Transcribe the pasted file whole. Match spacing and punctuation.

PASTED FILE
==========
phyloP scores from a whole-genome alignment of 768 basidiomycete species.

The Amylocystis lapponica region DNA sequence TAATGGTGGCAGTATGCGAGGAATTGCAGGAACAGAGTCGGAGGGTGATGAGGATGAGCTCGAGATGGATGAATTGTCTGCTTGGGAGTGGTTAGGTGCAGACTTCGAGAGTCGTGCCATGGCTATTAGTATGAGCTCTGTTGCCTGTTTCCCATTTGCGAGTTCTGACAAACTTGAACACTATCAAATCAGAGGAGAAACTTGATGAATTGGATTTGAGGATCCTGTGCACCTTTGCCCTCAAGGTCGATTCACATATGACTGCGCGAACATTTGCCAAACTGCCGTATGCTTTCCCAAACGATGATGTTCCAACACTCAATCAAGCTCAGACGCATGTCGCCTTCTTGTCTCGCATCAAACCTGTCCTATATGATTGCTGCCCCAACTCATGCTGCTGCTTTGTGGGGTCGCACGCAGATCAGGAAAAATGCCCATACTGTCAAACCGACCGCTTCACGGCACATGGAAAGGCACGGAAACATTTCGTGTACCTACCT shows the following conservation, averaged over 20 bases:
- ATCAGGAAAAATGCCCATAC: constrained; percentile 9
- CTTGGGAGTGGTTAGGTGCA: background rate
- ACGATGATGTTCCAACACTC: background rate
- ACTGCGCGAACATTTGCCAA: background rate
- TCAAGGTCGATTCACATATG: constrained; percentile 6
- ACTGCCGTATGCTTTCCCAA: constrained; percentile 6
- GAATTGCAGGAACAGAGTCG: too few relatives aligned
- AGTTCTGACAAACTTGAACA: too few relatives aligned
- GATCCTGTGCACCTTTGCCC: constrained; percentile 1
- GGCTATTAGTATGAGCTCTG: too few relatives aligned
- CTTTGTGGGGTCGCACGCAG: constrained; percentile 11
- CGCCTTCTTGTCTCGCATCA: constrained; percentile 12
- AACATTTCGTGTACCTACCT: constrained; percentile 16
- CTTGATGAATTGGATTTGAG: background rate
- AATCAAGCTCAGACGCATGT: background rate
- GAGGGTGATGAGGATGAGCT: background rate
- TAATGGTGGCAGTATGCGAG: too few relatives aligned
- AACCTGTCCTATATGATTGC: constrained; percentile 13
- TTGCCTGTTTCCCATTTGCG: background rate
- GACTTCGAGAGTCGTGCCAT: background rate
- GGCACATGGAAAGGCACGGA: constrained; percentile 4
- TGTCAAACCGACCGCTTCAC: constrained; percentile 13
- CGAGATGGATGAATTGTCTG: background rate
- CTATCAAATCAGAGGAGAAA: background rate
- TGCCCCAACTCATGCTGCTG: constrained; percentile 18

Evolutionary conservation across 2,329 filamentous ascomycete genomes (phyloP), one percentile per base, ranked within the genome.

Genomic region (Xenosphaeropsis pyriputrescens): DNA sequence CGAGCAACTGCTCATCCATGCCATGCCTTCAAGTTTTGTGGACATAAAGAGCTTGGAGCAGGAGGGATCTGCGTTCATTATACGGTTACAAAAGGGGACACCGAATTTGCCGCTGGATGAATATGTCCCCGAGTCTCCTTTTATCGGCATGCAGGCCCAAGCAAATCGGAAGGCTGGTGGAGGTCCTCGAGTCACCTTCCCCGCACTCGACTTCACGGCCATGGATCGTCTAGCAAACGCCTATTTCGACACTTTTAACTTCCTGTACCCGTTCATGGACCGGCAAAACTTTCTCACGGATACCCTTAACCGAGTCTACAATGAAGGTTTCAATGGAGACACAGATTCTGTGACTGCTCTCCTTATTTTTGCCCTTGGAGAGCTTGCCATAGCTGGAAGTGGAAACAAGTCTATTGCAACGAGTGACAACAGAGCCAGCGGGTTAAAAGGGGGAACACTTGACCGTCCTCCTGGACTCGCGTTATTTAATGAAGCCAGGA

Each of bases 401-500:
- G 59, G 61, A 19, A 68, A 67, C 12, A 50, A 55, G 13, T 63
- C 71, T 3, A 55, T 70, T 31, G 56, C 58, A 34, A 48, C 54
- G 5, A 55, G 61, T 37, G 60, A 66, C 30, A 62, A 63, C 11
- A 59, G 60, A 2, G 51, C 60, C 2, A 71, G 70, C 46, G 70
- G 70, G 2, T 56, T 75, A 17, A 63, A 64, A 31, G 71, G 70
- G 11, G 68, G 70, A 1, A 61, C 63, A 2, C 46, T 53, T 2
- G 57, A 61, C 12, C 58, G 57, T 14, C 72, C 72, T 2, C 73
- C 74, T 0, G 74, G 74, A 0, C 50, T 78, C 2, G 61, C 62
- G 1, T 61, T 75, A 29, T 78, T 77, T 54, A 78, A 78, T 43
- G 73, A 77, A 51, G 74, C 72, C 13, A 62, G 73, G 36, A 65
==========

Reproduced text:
phyloP scores from a whole-genome alignment of 768 basidiomycete species.

The Amylocystis lapponica region DNA sequence TAATGGTGGCAGTATGCGAGGAATTGCAGGAACAGAGTCGGAGGGTGATGAGGATGAGCTCGAGATGGATGAATTGTCTGCTTGGGAGTGGTTAGGTGCAGACTTCGAGAGTCGTGCCATGGCTATTAGTATGAGCTCTGTTGCCTGTTTCCCATTTGCGAGTTCTGACAAACTTGAACACTATCAAATCAGAGGAGAAACTTGATGAATTGGATTTGAGGATCCTGTGCACCTTTGCCCTCAAGGTCGATTCACATATGACTGCGCGAACATTTGCCAAACTGCCGTATGCTTTCCCAAACGATGATGTTCCAACACTCAATCAAGCTCAGACGCATGTCGCCTTCTTGTCTCGCATCAAACCTGTCCTATATGATTGCTGCCCCAACTCATGCTGCTGCTTTGTGGGGTCGCACGCAGATCAGGAAAAATGCCCATACTGTCAAACCGACCGCTTCACGGCACATGGAAAGGCACGGAAACATTTCGTGTACCTACCT shows the following conservation, averaged over 20 bases:
- ATCAGGAAAAATGCCCATAC: constrained; percentile 9
- CTTGGGAGTGGTTAGGTGCA: background rate
- ACGATGATGTTCCAACACTC: background rate
- ACTGCGCGAACATTTGCCAA: background rate
- TCAAGGTCGATTCACATATG: constrained; percentile 6
- ACTGCCGTATGCTTTCCCAA: constrained; percentile 6
- GAATTGCAGGAACAGAGTCG: too few relatives aligned
- AGTTCTGACAAACTTGAACA: too few relatives aligned
- GATCCTGTGCACCTTTGCCC: constrained; percentile 1
- GGCTATTAGTATGAGCTCTG: too few relatives aligned
- CTTTGTGGGGTCGCACGCAG: constrained; percentile 11
- CGCCTTCTTGTCTCGCATCA: constrained; percentile 12
- AACATTTCGTGTACCTACCT: constrained; percentile 16
- CTTGATGAATTGGATTTGAG: background rate
- AATCAAGCTCAGACGCATGT: background rate
- GAGGGTGATGAGGATGAGCT: background rate
- TAATGGTGGCAGTATGCGAG: too few relatives aligned
- AACCTGTCCTATATGATTGC: constrained; percentile 13
- TTGCCTGTTTCCCATTTGCG: background rate
- GACTTCGAGAGTCGTGCCAT: background rate
- GGCACATGGAAAGGCACGGA: constrained; percentile 4
- TGTCAAACCGACCGCTTCAC: constrained; percentile 13
- CGAGATGGATGAATTGTCTG: background rate
- CTATCAAATCAGAGGAGAAA: background rate
- TGCCCCAACTCATGCTGCTG: constrained; percentile 18

Evolutionary conservation across 2,329 filamentous ascomycete genomes (phyloP), one percentile per base, ranked within the genome.

Genomic region (Xenosphaeropsis pyriputrescens): DNA sequence CGAGCAACTGCTCATCCATGCCATGCCTTCAAGTTTTGTGGACATAAAGAGCTTGGAGCAGGAGGGATCTGCGTTCATTATACGGTTACAAAAGGGGACACCGAATTTGCCGCTGGATGAATATGTCCCCGAGTCTCCTTTTATCGGCATGCAGGCCCAAGCAAATCGGAAGGCTGGTGGAGGTCCTCGAGTCACCTTCCCCGCACTCGACTTCACGGCCATGGATCGTCTAGCAAACGCCTATTTCGACACTTTTAACTTCCTGTACCCGTTCATGGACCGGCAAAACTTTCTCACGGATACCCTTAACCGAGTCTACAATGAAGGTTTCAATGGAGACACAGATTCTGTGACTGCTCTCCTTATTTTTGCCCTTGGAGAGCTTGCCATAGCTGGAAGTGGAAACAAGTCTATTGCAACGAGTGACAACAGAGCCAGCGGGTTAAAAGGGGGAACACTTGACCGTCCTCCTGGACTCGCGTTATTTAATGAAGCCAGGA

Each of bases 401-500:
- G 59, G 61, A 19, A 68, A 67, C 12, A 50, A 55, G 13, T 63
- C 71, T 3, A 55, T 70, T 31, G 56, C 58, A 34, A 48, C 54
- G 5, A 55, G 61, T 37, G 60, A 66, C 30, A 62, A 63, C 11
- A 59, G 60, A 2, G 51, C 60, C 2, A 71, G 70, C 46, G 70
- G 70, G 2, T 56, T 75, A 17, A 63, A 64, A 31, G 71, G 70
- G 11, G 68, G 70, A 1, A 61, C 63, A 2, C 46, T 53, T 2
- G 57, A 61, C 12, C 58, G 57, T 14, C 72, C 72, T 2, C 73
- C 74, T 0, G 74, G 74, A 0, C 50, T 78, C 2, G 61, C 62
- G 1, T 61, T 75, A 29, T 78, T 77, T 54, A 78, A 78, T 43
- G 73, A 77, A 51, G 74, C 72, C 13, A 62, G 73, G 36, A 65